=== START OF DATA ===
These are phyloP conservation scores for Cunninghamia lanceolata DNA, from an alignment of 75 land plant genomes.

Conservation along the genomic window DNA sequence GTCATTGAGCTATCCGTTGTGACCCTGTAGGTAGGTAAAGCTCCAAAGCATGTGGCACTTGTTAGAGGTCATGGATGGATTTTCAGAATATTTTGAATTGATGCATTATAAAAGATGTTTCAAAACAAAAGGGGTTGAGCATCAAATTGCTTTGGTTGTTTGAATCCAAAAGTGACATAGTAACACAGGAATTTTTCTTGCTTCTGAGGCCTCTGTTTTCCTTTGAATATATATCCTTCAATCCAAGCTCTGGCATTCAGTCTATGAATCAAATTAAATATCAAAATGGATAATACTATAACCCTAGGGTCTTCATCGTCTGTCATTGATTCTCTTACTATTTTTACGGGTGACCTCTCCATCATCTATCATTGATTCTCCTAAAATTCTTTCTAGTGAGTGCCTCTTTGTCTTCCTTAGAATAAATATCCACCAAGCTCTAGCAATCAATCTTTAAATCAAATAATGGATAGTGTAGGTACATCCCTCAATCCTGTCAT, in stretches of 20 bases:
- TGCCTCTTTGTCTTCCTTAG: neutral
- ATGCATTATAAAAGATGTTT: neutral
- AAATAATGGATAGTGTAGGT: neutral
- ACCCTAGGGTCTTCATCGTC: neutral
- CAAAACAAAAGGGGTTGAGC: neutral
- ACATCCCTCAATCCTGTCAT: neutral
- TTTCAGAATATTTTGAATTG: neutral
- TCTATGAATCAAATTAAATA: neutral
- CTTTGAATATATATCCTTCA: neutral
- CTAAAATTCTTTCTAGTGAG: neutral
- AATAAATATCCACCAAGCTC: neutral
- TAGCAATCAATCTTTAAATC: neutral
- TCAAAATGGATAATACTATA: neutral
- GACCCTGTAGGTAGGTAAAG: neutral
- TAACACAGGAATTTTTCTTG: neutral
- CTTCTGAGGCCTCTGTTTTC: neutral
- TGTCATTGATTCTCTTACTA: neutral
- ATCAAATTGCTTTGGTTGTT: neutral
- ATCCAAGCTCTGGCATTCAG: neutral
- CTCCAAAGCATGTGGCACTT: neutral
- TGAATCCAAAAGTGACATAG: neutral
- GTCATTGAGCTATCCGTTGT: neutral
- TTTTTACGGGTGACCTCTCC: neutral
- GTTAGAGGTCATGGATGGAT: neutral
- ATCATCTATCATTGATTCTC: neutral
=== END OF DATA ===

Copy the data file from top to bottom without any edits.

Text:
These are phyloP conservation scores for Cunninghamia lanceolata DNA, from an alignment of 75 land plant genomes.

Conservation along the genomic window DNA sequence GTCATTGAGCTATCCGTTGTGACCCTGTAGGTAGGTAAAGCTCCAAAGCATGTGGCACTTGTTAGAGGTCATGGATGGATTTTCAGAATATTTTGAATTGATGCATTATAAAAGATGTTTCAAAACAAAAGGGGTTGAGCATCAAATTGCTTTGGTTGTTTGAATCCAAAAGTGACATAGTAACACAGGAATTTTTCTTGCTTCTGAGGCCTCTGTTTTCCTTTGAATATATATCCTTCAATCCAAGCTCTGGCATTCAGTCTATGAATCAAATTAAATATCAAAATGGATAATACTATAACCCTAGGGTCTTCATCGTCTGTCATTGATTCTCTTACTATTTTTACGGGTGACCTCTCCATCATCTATCATTGATTCTCCTAAAATTCTTTCTAGTGAGTGCCTCTTTGTCTTCCTTAGAATAAATATCCACCAAGCTCTAGCAATCAATCTTTAAATCAAATAATGGATAGTGTAGGTACATCCCTCAATCCTGTCAT, in stretches of 20 bases:
- TGCCTCTTTGTCTTCCTTAG: neutral
- ATGCATTATAAAAGATGTTT: neutral
- AAATAATGGATAGTGTAGGT: neutral
- ACCCTAGGGTCTTCATCGTC: neutral
- CAAAACAAAAGGGGTTGAGC: neutral
- ACATCCCTCAATCCTGTCAT: neutral
- TTTCAGAATATTTTGAATTG: neutral
- TCTATGAATCAAATTAAATA: neutral
- CTTTGAATATATATCCTTCA: neutral
- CTAAAATTCTTTCTAGTGAG: neutral
- AATAAATATCCACCAAGCTC: neutral
- TAGCAATCAATCTTTAAATC: neutral
- TCAAAATGGATAATACTATA: neutral
- GACCCTGTAGGTAGGTAAAG: neutral
- TAACACAGGAATTTTTCTTG: neutral
- CTTCTGAGGCCTCTGTTTTC: neutral
- TGTCATTGATTCTCTTACTA: neutral
- ATCAAATTGCTTTGGTTGTT: neutral
- ATCCAAGCTCTGGCATTCAG: neutral
- CTCCAAAGCATGTGGCACTT: neutral
- TGAATCCAAAAGTGACATAG: neutral
- GTCATTGAGCTATCCGTTGT: neutral
- TTTTTACGGGTGACCTCTCC: neutral
- GTTAGAGGTCATGGATGGAT: neutral
- ATCATCTATCATTGATTCTC: neutral